IE 11 Not Supported

For optimal browsing, we recommend Chrome, Firefox or Safari browsers.

HUD Is Falling Down on Disaster Resilience and Equity

Our federal agencies need to do better.

Providing affordable housing and protecting people from future disasters do not have to be options to choose from. A federal agency ought to be able to do both.

See this NPR story: “The Federal Government Sells Flood-Prone Homes To Often Unsuspecting Buyers, NPR Finds.”

When you know that the mission of HUD includes “providing safe, affordable housing,” it is doubly disappointing to learn that they are selling homes in flood zones and sometimes not disclosing that fact to buyers.

Even if they do disclose it, telling potential buyers that they live within a 100-year flood zone will in most cases give people a false sense of security. With climate change now revealing itself across the nation, we do not need to be facilitating people with little means digging themselves into a future flood hole.

No, no, no, giving people cheap housing that endangers them physically and fiscally is not the right thing to do!
Eric Holdeman is a contributing writer for Emergency Management magazine and is the former director of the King County, Wash., Office of Emergency Management.
Special Projects
Sponsored Articles
  • How the State of Washington teamed with Deloitte to move to a Red Hat footprint within 100 days.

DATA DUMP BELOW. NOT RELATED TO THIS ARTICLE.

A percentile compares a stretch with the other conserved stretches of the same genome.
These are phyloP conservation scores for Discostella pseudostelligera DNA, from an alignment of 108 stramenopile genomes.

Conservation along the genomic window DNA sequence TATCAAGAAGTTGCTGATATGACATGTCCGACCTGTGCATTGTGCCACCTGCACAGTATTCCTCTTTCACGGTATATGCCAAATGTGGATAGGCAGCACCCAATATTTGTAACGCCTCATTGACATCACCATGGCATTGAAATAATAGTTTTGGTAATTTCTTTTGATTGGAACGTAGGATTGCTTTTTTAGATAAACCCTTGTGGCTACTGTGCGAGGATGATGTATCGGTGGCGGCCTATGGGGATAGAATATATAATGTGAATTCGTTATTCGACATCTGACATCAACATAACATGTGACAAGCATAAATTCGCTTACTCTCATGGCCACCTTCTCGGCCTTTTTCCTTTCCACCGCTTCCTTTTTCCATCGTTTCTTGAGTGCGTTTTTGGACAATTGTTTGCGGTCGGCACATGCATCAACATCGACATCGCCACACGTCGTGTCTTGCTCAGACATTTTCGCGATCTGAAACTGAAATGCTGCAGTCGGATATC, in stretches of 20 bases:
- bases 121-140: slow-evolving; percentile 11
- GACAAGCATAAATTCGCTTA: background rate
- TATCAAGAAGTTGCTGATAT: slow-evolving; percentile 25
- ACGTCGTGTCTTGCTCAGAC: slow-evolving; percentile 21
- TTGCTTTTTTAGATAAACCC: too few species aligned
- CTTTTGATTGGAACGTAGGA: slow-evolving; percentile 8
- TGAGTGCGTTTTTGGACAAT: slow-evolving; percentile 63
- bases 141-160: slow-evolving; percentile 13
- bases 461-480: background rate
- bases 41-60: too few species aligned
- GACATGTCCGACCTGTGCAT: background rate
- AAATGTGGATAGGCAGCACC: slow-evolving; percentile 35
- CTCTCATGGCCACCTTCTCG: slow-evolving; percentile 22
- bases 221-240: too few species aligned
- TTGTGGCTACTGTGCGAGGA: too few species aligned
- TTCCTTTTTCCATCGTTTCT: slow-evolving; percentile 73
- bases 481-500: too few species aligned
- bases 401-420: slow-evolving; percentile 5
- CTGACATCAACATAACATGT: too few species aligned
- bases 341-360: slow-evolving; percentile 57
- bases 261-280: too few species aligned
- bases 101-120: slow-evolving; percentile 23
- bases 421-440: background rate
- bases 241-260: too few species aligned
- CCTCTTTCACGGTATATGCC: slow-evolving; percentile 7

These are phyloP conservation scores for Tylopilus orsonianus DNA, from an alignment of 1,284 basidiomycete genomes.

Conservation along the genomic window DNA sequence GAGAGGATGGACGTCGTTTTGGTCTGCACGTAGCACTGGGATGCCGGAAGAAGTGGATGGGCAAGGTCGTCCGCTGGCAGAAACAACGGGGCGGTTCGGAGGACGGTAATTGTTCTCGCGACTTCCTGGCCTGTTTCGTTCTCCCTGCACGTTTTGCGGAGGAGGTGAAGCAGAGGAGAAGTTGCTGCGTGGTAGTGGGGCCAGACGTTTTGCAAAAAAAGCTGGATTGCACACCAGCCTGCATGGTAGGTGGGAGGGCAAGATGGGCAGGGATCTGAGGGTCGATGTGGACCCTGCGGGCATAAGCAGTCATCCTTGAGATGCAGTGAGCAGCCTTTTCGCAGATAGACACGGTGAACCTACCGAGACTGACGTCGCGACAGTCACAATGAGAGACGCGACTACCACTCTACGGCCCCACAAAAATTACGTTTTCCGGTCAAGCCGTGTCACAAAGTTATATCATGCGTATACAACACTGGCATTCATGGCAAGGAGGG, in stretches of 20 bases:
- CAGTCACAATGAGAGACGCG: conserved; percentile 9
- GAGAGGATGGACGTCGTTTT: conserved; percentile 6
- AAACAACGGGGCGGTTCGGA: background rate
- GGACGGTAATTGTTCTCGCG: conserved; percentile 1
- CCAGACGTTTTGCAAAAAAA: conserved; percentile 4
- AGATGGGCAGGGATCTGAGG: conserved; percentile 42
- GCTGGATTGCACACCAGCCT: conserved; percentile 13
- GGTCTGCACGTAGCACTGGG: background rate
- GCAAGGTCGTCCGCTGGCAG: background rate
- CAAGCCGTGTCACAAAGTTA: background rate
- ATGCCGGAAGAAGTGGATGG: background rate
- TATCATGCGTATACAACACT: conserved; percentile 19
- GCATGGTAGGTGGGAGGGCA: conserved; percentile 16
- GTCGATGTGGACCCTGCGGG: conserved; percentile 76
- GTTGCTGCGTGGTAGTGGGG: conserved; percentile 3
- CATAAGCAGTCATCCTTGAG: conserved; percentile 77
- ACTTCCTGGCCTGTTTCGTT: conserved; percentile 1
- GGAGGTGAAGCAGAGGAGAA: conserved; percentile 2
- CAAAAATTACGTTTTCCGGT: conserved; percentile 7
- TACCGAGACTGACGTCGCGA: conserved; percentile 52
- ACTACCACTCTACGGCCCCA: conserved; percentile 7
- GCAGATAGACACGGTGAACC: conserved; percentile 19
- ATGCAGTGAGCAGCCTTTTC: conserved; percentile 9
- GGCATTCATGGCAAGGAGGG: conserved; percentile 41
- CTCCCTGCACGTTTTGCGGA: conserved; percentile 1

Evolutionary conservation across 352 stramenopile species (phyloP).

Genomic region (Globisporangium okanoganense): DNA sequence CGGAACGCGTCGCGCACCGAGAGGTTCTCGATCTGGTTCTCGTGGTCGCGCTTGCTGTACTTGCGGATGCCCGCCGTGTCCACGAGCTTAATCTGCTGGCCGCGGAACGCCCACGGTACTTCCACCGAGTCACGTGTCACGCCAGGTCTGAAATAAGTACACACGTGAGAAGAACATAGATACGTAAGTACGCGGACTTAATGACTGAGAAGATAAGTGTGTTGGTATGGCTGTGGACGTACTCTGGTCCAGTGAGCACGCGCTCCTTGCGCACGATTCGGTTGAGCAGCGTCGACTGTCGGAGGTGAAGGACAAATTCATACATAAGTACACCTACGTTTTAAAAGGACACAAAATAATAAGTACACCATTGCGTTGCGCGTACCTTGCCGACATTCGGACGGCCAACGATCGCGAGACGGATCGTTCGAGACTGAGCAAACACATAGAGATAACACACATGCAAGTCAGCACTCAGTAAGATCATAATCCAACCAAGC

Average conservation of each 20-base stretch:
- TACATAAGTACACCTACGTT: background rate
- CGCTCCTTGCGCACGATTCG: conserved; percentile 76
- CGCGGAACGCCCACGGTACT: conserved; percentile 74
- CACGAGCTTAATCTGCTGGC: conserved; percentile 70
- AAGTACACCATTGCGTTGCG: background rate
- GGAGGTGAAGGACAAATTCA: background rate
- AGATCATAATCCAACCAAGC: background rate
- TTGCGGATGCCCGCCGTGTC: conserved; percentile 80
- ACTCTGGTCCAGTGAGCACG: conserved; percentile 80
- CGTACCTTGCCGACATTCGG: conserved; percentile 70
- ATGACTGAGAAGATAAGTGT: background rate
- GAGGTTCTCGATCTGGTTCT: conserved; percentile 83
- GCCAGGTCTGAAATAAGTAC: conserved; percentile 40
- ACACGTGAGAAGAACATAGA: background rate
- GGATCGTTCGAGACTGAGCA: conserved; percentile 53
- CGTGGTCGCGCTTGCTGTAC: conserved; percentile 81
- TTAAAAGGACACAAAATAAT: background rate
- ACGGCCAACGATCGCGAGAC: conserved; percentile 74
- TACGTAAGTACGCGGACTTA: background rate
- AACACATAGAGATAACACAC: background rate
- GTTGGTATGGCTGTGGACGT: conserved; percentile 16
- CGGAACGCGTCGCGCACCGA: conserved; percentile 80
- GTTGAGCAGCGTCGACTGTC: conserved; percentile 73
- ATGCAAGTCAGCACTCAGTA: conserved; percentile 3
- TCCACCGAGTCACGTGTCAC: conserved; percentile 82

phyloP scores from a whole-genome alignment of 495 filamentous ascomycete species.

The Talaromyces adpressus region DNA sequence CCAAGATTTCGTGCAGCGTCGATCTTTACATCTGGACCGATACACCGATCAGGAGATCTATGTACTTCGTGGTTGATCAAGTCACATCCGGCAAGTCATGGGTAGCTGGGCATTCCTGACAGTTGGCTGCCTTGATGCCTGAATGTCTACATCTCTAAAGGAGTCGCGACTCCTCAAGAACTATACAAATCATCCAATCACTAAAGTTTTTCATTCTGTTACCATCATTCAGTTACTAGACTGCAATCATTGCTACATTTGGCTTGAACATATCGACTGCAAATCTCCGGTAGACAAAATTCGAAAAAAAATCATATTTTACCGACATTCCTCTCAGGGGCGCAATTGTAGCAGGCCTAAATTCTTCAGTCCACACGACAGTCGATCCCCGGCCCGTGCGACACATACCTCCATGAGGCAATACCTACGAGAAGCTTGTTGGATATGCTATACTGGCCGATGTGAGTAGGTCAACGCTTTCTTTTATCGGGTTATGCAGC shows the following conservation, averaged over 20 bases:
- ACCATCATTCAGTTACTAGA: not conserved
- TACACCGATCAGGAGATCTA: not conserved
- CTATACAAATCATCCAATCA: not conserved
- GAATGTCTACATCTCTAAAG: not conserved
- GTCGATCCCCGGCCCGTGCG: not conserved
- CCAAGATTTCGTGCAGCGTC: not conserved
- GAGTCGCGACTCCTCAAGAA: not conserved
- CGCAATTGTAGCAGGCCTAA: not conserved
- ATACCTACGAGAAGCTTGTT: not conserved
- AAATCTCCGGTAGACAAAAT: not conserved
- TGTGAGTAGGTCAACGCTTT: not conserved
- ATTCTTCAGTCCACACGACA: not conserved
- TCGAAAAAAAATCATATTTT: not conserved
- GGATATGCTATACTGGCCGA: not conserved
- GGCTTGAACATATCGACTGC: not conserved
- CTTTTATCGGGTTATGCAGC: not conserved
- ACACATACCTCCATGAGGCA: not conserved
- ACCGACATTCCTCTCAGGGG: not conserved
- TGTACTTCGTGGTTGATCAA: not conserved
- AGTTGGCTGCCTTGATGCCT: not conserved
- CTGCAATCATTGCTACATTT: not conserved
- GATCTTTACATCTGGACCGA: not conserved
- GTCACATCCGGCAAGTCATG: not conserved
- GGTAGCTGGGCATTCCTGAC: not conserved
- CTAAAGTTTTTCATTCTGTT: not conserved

• The State of Michigan’s Department of Technology, Management, and Budget (DTMB) reduced its application delivery times to get digital services to citizens faster.

  • Sponsored
    Like many governments worldwide, the City and County of Denver, Colorado, had to act quickly to respond to the COVID-19 pandemic. To support more than 15,000 employees working from home, the government sought to adapt its new collaboration tool, Microsoft Teams. By automating provisioning and scaling tasks with Red Hat Ansible Automation Platform, an agentless, human-readable automation tool, Denver supported 514% growth in Teams use and quickly launched a virtual emergency operations center (EOC) for government leaders to respond to the pandemic.
  • Sponsored
    Microsoft Teams quickly became the business application of choice as state and local governments raced to equip remote teams and maintain business continuity during the COVID-19 lockdown. But in the rush to deploy Teams, many organizations overlook, ignore or fail to anticipate some of the administrative hurdles to successful adoption. As more organizations have matured their use of Teams, a set of lessons learned has emerged to help agencies ensure a successful Teams rollout – or correct course on existing implementations.